Alternatively, you might want to take the opportunity to sink your teeth into Church Documents, such as Pope Francis’ Evangelii Gaudium on evangelisation, Pope Benedict’s three encyclicals brought together in one book or Pope St John Paul II’s important Evangelium Vitae on the sanctity of life.
You might also find it helpful to tackle the Pandemic head-on. Our new book Seeing the Pandemic with Eyes of Faith will help you see this time through the eyes of saints who lived during particularly turbulent times, while our Finding God series will give you comfort and support if you’re struggling spiritually at this time.
Do you know the power of praying the Stations of the Cross? Meditating on the Passion of Our Lord, recalling the sacrifice He made for our sake, means more than a whole year of fasting on bread and water or making a pilgrimage to Jerusalem, according to St Augustine! (Don’t forget that far fewer people were able to get to Jerusalem in St Augustine’s time!) During Lent and outside of this season, spending time recalling what Our Lord did for us is a powerful way of becoming closer to Him and is, therefore, lockdown time well spent. It also reminds us that Jesus understands our suffering; He went through it first, He knows what it is to experience the greatest of pain. He therefore has every desire to carry your burden.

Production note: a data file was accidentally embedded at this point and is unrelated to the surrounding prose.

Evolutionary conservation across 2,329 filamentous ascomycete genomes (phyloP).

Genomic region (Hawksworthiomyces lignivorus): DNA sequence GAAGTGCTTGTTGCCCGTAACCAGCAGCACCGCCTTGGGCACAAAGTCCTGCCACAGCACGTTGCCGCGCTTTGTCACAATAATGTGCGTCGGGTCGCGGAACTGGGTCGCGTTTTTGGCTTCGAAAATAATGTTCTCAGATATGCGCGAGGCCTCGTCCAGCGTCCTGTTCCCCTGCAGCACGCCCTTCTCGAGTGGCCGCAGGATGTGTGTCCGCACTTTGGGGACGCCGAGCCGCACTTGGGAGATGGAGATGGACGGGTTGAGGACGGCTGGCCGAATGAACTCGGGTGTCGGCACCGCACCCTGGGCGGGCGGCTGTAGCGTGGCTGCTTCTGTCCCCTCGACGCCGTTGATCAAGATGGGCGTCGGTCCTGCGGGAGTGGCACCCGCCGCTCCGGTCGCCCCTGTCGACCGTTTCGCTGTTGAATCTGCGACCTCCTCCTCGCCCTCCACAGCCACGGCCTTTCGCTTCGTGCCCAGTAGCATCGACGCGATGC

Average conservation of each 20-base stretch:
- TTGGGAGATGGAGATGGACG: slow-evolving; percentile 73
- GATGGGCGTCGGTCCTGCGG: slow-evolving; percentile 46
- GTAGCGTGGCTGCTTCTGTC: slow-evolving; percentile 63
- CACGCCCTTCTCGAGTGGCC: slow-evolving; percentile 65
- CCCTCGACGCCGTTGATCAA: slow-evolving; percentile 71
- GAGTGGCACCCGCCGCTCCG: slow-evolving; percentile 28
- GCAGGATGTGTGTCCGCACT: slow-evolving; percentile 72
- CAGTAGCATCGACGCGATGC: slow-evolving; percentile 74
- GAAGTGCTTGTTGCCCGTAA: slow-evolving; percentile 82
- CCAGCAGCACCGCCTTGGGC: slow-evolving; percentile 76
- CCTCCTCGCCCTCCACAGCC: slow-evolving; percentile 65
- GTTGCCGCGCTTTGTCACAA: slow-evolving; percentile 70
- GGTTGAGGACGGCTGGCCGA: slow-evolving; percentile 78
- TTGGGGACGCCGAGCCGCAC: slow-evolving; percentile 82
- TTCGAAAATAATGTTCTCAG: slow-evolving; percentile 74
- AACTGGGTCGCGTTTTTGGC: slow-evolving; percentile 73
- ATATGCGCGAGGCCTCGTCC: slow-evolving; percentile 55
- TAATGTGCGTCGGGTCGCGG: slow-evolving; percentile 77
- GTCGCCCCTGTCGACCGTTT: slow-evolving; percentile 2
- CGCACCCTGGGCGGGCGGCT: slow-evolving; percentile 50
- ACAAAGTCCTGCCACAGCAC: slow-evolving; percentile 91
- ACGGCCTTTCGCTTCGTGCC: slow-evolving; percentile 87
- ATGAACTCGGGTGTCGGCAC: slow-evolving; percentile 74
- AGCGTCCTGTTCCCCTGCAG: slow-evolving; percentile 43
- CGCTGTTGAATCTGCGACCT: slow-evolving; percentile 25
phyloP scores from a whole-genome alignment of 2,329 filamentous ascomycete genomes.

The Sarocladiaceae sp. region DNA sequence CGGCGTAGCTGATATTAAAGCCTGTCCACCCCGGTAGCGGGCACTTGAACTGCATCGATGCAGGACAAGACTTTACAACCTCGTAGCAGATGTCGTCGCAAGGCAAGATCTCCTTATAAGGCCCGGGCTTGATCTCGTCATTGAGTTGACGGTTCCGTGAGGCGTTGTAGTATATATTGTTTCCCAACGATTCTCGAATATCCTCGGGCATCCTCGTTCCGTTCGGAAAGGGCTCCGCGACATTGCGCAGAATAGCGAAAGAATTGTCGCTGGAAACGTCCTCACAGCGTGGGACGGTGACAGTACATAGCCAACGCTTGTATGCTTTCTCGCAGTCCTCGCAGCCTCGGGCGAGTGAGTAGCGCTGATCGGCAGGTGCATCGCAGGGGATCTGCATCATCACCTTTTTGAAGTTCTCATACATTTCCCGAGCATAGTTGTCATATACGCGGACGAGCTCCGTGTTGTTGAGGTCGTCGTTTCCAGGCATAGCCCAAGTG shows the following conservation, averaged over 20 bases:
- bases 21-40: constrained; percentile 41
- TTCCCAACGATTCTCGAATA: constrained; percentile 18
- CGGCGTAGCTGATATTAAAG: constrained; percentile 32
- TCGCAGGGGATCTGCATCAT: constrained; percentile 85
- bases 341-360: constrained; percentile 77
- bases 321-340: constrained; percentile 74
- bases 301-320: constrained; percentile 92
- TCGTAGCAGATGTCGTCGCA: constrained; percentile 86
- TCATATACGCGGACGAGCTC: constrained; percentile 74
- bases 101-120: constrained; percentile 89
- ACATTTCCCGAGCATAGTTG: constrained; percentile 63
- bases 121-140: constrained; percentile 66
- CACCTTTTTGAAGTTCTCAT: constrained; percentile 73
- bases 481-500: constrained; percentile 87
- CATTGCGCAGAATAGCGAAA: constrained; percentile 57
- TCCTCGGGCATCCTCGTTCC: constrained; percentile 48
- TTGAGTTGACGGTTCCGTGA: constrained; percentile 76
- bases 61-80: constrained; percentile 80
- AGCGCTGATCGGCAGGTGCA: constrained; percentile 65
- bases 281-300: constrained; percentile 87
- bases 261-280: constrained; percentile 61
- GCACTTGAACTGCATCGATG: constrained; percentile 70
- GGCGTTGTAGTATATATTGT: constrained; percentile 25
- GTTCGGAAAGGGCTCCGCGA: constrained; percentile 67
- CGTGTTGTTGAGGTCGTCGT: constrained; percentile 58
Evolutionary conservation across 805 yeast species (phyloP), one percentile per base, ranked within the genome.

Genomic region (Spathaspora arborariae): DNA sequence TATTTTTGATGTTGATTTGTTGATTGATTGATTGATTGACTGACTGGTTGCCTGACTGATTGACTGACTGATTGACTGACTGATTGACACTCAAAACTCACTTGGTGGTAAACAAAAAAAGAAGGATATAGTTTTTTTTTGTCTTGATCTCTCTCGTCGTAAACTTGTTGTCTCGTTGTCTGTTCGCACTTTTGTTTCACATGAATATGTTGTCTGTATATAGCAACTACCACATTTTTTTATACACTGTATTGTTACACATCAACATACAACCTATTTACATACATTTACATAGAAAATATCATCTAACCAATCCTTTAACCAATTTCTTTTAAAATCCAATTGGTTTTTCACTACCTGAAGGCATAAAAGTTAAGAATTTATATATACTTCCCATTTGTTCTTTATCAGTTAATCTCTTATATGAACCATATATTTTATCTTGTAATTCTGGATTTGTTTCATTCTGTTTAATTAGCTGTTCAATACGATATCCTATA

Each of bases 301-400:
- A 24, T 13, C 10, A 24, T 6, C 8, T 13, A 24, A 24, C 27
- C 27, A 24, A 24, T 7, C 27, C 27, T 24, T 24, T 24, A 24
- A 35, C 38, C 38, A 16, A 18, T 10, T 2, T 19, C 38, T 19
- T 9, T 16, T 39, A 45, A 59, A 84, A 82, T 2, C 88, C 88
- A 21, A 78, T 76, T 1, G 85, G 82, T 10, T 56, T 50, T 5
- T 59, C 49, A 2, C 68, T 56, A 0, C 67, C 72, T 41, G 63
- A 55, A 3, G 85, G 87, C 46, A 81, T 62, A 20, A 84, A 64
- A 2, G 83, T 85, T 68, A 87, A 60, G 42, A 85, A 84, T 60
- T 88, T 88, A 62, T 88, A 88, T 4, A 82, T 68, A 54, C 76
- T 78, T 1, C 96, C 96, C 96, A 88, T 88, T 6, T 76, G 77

If you can’t get to church or your local parish doesn’t have Stations of the Cross at the moment, you can still do it from home. We have a great selection of Stations of the Cross booklets to choose from, including stirring meditations from St John Henry Newman, Marian stations, Scriptural stations, and of course those most often used by parishes by St Alphonsus Liguori.
If you have children at home, you can pray the Stations together with these free printables from our Way of the Cross book. Print the images and place them around the house to create your own Stations-from-home.